To promote the album, the band embarked on the nine-month "Rape of the World Tour", which featured Sköld on lead guitar, former The Prodigy bassist Rob Holliday and longtime drummer Ginger Fish; while Vrenna rejoined the band as their live keyboardist. The first leg of the tour was a co-headlining set with American thrash metal band Slayer, with support coming from Bleeding Through. In November 2007, Manson confirmed that he and Sköld had begun work on the band's next studio album, with Slayer's Kerry King, former The Smashing Pumpkins guitarist James Iha and Nick Zinner of Yeah Yeah Yeahs set to feature. By the beginning of 2008, however, Twiggy Ramirez had rejoined the band as bassist, resulting in the exit of Sköld, with Holliday moving from bass to lead guitar for the remaining duration of the tour. Future collaborations with Sköld were not ruled out.
The High End of Low (2009-10)
In 2008, former Limp Bizkit guitarist Wes Borland joined the band for their headlining show at the 2008 ETP Fest in South Korea. However, Borland left the group to reunite with Limp Bizkit, later saying that he was reluctant to be a "hired gun", citing the band's refusal to record any of the nine songs he submitted for their upcoming album.R&B singer Ne-Yo claimed in early December that he would hold writing sessions with the band's frontman on new material, although Manson denied it, saying that he had "never even met Ne-Yo. I can assure him that he would not want to be associated with something this godless."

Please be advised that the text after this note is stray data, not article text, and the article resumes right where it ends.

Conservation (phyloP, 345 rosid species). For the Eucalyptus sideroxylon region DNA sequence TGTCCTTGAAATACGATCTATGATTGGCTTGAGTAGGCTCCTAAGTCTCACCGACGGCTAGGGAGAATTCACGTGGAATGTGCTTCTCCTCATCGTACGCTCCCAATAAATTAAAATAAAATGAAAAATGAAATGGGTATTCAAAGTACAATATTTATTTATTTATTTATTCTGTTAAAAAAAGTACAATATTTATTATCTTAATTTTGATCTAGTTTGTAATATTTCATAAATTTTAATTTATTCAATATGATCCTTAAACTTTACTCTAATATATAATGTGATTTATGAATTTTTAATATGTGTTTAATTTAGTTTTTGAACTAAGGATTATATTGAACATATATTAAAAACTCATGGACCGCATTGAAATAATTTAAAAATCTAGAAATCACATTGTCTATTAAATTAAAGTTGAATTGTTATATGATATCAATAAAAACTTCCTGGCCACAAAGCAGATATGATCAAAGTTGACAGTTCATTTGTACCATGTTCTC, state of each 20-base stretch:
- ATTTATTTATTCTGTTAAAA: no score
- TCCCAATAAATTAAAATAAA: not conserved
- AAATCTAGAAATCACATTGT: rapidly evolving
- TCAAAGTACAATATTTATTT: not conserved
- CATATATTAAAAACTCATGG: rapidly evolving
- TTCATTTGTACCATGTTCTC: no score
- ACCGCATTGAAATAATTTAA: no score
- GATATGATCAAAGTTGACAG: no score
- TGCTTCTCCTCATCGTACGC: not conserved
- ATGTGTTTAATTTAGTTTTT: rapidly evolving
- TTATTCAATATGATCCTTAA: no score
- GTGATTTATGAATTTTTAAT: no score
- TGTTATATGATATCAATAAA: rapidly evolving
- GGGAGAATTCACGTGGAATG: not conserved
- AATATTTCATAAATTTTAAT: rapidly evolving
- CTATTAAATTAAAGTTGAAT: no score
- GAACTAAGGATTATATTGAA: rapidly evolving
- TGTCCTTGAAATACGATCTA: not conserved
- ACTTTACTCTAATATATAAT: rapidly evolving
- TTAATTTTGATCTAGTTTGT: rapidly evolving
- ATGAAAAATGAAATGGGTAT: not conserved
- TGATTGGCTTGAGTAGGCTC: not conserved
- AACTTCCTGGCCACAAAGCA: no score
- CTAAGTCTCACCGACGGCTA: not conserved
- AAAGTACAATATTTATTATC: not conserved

The High End of Low was recorded throughout 2008, with Manson recording vocals at his Hollywood Hills home studio between November and January 5, 2009. Produced by Manson, Twiggy and Vrenna with Antichrist Superstar and Mechanical Animals co-producer Sean Beavan, Manson described the album as containing "extreme" autobiographical content relating to the dissolution of his engagement to Wood, and as being "very ruthless, heavy and violent". Its fifteen songs appear on the album in the order they were written. The penultimate track, "Into the Fire", portrays the vocalist's mental state on Christmas Day, wherein he attempted to contact Wood 158 times, cutting himself with a razorblade on the face or hands for each corresponding attempt. The album's final song, "15", was completed on Manson's January 5 birthday - hence the name. Manson utilized his entire home as a canvas to document the disintegration of the relationship, writing its lyrics on walls and coupling them with paintings and drawings relating to Wood, as well as used condoms, bags of cocaine and other drug paraphernalia.